The video game world has changed over the years and not just when it comes to consoles.
While our controllers have been riddled with triggers and buttons, the concept of the games has stayed consistent. However, the way in which we receive our games may change altogether.
Does anyone remember going to your local Blockbuster or rental store and actually renting a game? Well, who is to say that in the future people may be asking a similar question? “Does anyone remember going to your local GameStop and actually buying a disc?”
The move from disc to digital is nothing new. PC gamers are very familiar with this concept thanks to Steam and now consoles are getting this treatment. Xbox Live and the PlayStation Network (PSN) allows gamers to buy games from their respective stores and download them digitally onto their console’s hard drive. But still, this isn’t exactly what I’m talking about.
The other night, I found myself exploring the PlayStation Network in hopes of finding an old school game in which I could treat myself. While exploring, I discovered something very interesting.
Several developers have split their games on the PlayStation Network. I noticed that the game StarHawk can be digitally downloaded with three different options:
- The entire game
- The story campaign
I was not aware that games could be split like this for downloading purposes, but when you think about it this opens up so many doors for gamers.
When you go to the store and buy the game, you’re investing in everything – the campaign, multiplayer and the zombie mode.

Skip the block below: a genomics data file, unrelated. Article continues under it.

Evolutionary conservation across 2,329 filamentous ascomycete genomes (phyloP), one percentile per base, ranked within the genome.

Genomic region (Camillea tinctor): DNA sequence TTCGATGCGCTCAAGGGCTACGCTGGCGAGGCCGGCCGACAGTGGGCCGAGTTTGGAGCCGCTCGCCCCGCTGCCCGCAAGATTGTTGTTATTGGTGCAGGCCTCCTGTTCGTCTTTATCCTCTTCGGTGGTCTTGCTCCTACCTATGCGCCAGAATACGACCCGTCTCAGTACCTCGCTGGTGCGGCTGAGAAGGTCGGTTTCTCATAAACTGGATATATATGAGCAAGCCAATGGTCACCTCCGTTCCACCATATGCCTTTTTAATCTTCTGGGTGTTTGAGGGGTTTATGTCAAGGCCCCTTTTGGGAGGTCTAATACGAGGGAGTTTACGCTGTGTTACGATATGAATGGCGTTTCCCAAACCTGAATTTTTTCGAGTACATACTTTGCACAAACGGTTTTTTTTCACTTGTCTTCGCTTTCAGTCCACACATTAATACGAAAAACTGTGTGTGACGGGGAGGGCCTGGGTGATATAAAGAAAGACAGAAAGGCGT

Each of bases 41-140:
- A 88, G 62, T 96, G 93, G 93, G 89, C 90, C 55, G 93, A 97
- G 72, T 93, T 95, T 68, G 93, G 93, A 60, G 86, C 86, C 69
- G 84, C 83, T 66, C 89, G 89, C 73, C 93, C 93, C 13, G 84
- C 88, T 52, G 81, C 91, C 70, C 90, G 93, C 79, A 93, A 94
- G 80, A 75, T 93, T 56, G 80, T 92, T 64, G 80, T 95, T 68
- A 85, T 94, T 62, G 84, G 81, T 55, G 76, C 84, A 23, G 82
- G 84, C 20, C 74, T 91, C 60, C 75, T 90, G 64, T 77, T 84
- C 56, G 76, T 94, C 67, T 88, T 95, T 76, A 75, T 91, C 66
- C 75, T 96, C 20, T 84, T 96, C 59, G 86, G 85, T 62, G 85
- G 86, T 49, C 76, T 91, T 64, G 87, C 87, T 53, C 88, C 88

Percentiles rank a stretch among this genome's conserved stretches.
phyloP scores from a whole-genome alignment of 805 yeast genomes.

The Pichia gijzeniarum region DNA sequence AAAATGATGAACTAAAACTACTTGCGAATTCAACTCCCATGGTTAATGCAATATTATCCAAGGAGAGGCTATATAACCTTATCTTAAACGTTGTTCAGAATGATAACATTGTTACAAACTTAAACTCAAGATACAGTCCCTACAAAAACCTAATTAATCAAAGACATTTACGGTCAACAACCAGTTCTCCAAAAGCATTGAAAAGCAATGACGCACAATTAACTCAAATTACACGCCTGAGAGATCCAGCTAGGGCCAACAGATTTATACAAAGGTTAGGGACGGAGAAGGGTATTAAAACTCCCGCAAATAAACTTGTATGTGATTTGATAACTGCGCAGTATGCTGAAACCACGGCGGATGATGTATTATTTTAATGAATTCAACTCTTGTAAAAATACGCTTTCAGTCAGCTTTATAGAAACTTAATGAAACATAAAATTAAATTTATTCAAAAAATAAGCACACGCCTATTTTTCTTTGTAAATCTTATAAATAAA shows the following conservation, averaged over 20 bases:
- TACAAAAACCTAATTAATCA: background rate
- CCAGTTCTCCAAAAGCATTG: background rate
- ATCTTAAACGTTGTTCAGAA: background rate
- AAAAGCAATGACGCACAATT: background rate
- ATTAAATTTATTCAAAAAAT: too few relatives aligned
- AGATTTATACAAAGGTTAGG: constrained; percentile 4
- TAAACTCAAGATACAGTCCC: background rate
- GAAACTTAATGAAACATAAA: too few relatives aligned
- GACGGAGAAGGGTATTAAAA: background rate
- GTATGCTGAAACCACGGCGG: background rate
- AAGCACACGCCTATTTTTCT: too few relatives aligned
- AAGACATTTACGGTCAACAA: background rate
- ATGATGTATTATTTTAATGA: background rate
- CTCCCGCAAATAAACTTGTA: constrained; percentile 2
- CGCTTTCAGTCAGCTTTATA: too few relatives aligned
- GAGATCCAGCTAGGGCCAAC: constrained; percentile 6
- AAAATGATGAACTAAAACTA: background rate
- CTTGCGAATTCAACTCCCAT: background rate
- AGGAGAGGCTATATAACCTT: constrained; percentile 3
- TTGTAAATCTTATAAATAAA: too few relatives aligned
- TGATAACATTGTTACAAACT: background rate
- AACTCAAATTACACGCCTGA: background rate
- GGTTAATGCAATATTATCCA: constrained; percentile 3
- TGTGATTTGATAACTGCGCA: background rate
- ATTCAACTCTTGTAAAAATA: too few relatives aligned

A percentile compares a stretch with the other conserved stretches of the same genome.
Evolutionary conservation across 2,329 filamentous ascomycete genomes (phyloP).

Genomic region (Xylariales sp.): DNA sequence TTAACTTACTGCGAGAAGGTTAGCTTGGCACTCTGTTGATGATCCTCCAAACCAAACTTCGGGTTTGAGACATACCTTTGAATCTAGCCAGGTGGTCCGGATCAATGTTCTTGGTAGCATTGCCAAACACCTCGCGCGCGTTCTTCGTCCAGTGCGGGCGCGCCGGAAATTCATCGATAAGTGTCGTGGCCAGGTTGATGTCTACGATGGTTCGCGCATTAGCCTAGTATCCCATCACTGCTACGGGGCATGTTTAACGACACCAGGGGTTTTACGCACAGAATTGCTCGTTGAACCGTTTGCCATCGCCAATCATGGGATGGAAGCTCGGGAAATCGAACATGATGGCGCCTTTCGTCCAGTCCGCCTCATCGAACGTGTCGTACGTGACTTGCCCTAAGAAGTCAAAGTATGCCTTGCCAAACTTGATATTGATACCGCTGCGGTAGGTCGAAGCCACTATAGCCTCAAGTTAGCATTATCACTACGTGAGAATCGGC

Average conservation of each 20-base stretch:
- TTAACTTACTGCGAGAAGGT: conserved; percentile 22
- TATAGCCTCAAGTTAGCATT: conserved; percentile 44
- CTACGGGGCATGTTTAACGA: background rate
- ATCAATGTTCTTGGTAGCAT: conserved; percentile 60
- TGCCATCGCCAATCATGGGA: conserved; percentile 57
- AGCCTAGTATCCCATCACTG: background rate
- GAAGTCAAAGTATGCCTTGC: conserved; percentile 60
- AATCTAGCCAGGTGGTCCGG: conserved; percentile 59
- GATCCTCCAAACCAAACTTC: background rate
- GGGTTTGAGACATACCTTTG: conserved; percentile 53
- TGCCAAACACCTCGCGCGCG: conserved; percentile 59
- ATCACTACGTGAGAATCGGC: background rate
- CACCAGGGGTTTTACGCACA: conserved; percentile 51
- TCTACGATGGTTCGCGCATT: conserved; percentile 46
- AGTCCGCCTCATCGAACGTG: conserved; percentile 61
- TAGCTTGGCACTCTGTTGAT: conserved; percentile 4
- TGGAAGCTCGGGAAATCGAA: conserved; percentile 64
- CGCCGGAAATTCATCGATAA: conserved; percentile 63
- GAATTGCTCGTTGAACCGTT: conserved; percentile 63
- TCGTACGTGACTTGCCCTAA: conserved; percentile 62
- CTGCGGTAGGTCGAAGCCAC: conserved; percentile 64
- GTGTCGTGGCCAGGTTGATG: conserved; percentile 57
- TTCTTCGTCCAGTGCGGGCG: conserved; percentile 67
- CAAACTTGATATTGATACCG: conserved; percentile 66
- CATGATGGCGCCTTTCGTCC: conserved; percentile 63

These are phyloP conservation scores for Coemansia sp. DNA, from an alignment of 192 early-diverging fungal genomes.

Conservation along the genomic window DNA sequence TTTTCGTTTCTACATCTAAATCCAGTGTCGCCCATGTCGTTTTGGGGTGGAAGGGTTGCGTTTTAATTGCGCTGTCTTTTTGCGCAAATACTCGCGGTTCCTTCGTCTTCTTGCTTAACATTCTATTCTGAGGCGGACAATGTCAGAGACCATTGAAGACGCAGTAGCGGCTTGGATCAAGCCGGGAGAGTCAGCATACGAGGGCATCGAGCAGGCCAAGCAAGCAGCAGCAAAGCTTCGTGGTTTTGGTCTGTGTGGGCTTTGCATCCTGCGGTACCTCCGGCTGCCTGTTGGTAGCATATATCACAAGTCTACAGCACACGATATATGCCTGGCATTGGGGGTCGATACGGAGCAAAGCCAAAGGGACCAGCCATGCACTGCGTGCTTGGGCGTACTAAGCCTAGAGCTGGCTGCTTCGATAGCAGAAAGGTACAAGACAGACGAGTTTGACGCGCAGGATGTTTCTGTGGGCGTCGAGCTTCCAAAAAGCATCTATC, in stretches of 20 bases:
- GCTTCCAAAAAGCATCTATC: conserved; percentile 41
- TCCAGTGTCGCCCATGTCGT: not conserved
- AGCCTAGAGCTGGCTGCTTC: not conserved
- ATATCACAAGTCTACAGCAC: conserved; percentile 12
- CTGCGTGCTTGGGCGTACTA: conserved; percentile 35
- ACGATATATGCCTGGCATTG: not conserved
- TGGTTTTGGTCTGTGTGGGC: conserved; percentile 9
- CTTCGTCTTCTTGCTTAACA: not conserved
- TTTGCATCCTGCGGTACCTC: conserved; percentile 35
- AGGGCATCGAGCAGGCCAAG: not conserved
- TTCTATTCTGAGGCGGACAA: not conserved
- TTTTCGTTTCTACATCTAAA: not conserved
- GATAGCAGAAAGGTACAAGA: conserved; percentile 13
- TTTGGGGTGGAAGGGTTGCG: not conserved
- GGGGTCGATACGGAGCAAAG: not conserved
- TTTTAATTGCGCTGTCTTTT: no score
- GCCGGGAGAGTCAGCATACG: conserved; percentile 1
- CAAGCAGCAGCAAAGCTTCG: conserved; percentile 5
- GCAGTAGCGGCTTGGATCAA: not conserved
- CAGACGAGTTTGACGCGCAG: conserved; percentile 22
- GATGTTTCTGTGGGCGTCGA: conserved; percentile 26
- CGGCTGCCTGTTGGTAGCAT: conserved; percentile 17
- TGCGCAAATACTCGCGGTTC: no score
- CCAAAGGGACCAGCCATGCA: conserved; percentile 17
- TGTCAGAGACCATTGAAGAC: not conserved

Well I’m a strange gamer. I hated the zombie mode. I’m not that thrilled about Call of Duty‘s multiplayer, but I will say that I am a fan of the original Black Ops story mode.
So the question that needs to be asked: would developers stand to make more money this way? I know they’re splitting up the cost and running the risk, especially in Treyarch’s case by giving the people the option of spending only $30 for the multiplayer mode rather than forcing everyone to spend the $60 for the whole game.
But one thing that needs to be taken into consideration is gamers like me. I’m not going to buy a game that I’m not fully going to utilize. If I could have, I would have bought only the story mode for all the Gears of Wars games, mainly because I suck at the multiplayer.
My main gripe with most developers is that they often tack on meaningless multiplayer or co-op modes to games that are usually half-assed… so why pay for it?
If more developers utilized the tactic of splitting up the modes to choose what you want when they distribute their games, I think that I would be buying a lot more of them digitally.
But what do you think? Sound off in the comments section below.